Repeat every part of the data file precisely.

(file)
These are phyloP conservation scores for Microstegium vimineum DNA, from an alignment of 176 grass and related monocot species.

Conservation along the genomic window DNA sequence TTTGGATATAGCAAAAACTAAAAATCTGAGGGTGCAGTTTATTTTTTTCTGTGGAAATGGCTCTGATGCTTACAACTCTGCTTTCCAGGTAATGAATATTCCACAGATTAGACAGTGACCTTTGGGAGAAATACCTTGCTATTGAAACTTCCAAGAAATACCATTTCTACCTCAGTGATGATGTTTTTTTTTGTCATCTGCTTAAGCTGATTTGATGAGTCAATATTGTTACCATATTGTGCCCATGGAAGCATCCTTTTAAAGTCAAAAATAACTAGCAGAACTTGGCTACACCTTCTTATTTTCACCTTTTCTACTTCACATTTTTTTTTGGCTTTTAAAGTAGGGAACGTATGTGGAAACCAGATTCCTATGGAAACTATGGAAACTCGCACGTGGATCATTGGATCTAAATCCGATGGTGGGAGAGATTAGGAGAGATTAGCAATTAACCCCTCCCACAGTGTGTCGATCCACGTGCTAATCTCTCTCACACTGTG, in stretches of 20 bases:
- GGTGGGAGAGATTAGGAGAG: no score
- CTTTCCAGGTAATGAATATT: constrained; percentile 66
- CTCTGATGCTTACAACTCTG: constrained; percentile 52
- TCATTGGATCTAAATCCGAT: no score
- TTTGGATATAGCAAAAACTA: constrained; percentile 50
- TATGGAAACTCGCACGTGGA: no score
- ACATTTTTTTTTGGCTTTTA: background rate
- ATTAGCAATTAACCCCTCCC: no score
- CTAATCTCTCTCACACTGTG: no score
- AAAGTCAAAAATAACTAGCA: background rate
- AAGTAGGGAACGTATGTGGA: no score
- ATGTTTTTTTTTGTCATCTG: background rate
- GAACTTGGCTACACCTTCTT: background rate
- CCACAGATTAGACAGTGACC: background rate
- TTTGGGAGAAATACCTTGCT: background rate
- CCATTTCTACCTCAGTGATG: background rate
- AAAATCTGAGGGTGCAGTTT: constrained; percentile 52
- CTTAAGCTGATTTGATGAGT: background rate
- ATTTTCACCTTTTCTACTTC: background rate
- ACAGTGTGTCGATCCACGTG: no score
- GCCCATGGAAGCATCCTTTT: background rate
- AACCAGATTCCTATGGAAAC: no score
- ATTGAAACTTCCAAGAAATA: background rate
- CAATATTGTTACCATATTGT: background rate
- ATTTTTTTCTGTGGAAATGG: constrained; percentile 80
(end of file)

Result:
These are phyloP conservation scores for Microstegium vimineum DNA, from an alignment of 176 grass and related monocot species.

Conservation along the genomic window DNA sequence TTTGGATATAGCAAAAACTAAAAATCTGAGGGTGCAGTTTATTTTTTTCTGTGGAAATGGCTCTGATGCTTACAACTCTGCTTTCCAGGTAATGAATATTCCACAGATTAGACAGTGACCTTTGGGAGAAATACCTTGCTATTGAAACTTCCAAGAAATACCATTTCTACCTCAGTGATGATGTTTTTTTTTGTCATCTGCTTAAGCTGATTTGATGAGTCAATATTGTTACCATATTGTGCCCATGGAAGCATCCTTTTAAAGTCAAAAATAACTAGCAGAACTTGGCTACACCTTCTTATTTTCACCTTTTCTACTTCACATTTTTTTTTGGCTTTTAAAGTAGGGAACGTATGTGGAAACCAGATTCCTATGGAAACTATGGAAACTCGCACGTGGATCATTGGATCTAAATCCGATGGTGGGAGAGATTAGGAGAGATTAGCAATTAACCCCTCCCACAGTGTGTCGATCCACGTGCTAATCTCTCTCACACTGTG, in stretches of 20 bases:
- GGTGGGAGAGATTAGGAGAG: no score
- CTTTCCAGGTAATGAATATT: constrained; percentile 66
- CTCTGATGCTTACAACTCTG: constrained; percentile 52
- TCATTGGATCTAAATCCGAT: no score
- TTTGGATATAGCAAAAACTA: constrained; percentile 50
- TATGGAAACTCGCACGTGGA: no score
- ACATTTTTTTTTGGCTTTTA: background rate
- ATTAGCAATTAACCCCTCCC: no score
- CTAATCTCTCTCACACTGTG: no score
- AAAGTCAAAAATAACTAGCA: background rate
- AAGTAGGGAACGTATGTGGA: no score
- ATGTTTTTTTTTGTCATCTG: background rate
- GAACTTGGCTACACCTTCTT: background rate
- CCACAGATTAGACAGTGACC: background rate
- TTTGGGAGAAATACCTTGCT: background rate
- CCATTTCTACCTCAGTGATG: background rate
- AAAATCTGAGGGTGCAGTTT: constrained; percentile 52
- CTTAAGCTGATTTGATGAGT: background rate
- ATTTTCACCTTTTCTACTTC: background rate
- ACAGTGTGTCGATCCACGTG: no score
- GCCCATGGAAGCATCCTTTT: background rate
- AACCAGATTCCTATGGAAAC: no score
- ATTGAAACTTCCAAGAAATA: background rate
- CAATATTGTTACCATATTGT: background rate
- ATTTTTTTCTGTGGAAATGG: constrained; percentile 80